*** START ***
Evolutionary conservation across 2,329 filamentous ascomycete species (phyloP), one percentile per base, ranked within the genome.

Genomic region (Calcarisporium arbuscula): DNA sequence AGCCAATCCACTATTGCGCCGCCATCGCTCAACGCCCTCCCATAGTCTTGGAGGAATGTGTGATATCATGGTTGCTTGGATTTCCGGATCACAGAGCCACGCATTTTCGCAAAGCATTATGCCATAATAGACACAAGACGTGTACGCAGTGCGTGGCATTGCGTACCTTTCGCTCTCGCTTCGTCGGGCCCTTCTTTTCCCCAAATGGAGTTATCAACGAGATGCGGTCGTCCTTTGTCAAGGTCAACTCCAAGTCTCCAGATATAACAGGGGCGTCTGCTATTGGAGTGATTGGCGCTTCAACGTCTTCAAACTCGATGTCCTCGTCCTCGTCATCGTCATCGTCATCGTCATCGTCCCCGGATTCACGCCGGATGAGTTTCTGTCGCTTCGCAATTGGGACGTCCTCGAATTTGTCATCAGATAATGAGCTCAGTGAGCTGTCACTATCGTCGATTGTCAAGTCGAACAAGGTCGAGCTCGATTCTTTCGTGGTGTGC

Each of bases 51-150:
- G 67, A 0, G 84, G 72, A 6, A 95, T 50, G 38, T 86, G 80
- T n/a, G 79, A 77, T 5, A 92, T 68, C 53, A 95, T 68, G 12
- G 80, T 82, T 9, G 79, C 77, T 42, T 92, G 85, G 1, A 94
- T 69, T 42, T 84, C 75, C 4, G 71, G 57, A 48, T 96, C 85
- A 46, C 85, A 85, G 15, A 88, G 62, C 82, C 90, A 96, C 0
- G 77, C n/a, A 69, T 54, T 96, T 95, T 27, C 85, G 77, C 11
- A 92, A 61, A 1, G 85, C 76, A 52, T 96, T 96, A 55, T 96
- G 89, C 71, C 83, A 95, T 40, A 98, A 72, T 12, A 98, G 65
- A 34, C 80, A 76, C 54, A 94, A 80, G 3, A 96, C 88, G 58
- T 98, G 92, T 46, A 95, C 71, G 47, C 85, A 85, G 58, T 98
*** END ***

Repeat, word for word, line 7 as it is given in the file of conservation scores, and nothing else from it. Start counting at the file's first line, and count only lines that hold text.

- T 69, T 42, T 84, C 75, C 4, G 71, G 57, A 48, T 96, C 85